If so, what does a cotton compress do with the bales?
     
  9. gbmott

    gbmott Member

    I worked much of 1969-70 on assignment on the Fort Worth & Denver. There was still quite a bit of Texas cotton moving by rail and we utilized 40' boxcars exclusively. A requirement for cotton was that the car must have a wood, not a metal, floor. Boxcars with steel floors were specifically anotated on consists and other records as "NFC" -- not for cotton. The reason was that friction between the metal bands on the cotton bales and the steel floor could produce enough heat/sparks to set the cotton to smoldering. There was nothing worse than a fire in a cotton car -- the only successful way to fight it was for a firefighter to feel along the roof of the car until he located the hot spot, then chop a hole at that point and stuff a firehose in and flood the car. If you ever opened the doors without doing that the whole car would burst into flames as a result of oxygen entering the car.

    Gordon
     
  10. john

    john FRISCO.org Supporter

    While in search for an answer to "what is a Compress" I discovered another (better) copy of the cotton train (flatcar) photo printed in a Fort Smith history book. The wooden car at the end of the train turns out to be an Arkansas Central caboose, and there are perhaps 20 flatcars of cotton showing just ahead of it. A second photo shows the grounds at the Fort Smith "Compress". "The largest cotton compress and oil mill in the world was located in Fort Smith by 1887... The crude cotton, 40,000 bales handled in 1886, was brought from a 100 mile radius by wagon, rail and steamboat..."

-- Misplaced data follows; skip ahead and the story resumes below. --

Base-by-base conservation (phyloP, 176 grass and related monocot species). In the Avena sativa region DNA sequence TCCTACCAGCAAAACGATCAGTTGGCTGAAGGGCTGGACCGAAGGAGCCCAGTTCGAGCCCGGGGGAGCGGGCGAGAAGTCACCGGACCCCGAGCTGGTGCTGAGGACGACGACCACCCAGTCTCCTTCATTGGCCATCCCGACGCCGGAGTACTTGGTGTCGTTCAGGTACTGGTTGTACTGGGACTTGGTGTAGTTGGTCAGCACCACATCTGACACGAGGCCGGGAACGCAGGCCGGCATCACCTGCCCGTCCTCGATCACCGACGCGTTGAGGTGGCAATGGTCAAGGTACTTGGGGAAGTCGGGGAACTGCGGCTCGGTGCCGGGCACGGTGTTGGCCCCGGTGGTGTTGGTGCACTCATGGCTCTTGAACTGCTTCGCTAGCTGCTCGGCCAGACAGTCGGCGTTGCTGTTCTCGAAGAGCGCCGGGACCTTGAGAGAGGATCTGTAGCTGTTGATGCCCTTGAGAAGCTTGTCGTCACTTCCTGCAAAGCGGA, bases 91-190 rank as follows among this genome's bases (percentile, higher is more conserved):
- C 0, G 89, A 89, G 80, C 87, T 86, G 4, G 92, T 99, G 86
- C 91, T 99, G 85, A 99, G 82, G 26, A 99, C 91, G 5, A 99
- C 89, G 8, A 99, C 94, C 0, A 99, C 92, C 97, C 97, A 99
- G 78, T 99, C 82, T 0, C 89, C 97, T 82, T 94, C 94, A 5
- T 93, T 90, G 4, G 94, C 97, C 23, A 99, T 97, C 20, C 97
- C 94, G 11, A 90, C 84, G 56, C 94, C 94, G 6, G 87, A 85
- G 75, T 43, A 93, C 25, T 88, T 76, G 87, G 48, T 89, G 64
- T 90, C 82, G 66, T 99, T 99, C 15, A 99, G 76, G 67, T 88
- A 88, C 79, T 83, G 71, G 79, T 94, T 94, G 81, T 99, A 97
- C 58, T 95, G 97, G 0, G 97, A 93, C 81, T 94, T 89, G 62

Please see this description of a compress:

    http://www.tshaonline.org/handbook/online/articles/CC/drc2.html

    Basically it did what it says, compress the cotton to reduce the size of the bales for reshipment. Maps show the operation in Fort Smith was connected with the Little Rock and Fort Smith (another part of the Missouri Pacific system) and Frisco, each of which had a long covered shed with an open loading/unloading platform. Extracting cotton seed oil seems to have been another important part of the process.

    I'm still attempting to find a reference to spacing "cotton cars" away from the locomotive. The Frisco Rules of the Transportation Department (Feb 1909) devotes part of two pages to "handling cotton" (pages 75-76, rules 540 to 548) but I found no reference specifically for flat cars and some of the rules seemed to be intended for inclosed cars. The rules do make it very obvious that cotton was a huge fire risk (ie "542. Agents must not allow smoking on or near cotton platform, or where cotton is being loaded..." and an earlier rule (519) does state that "Agents and Conductors will see that the doors of cars loaded with powder, oil, hay, straw or other inflammable material are securely fastened and placed in train near the caboose, or at least ten cars distant from the engine, as a pretection against fire..."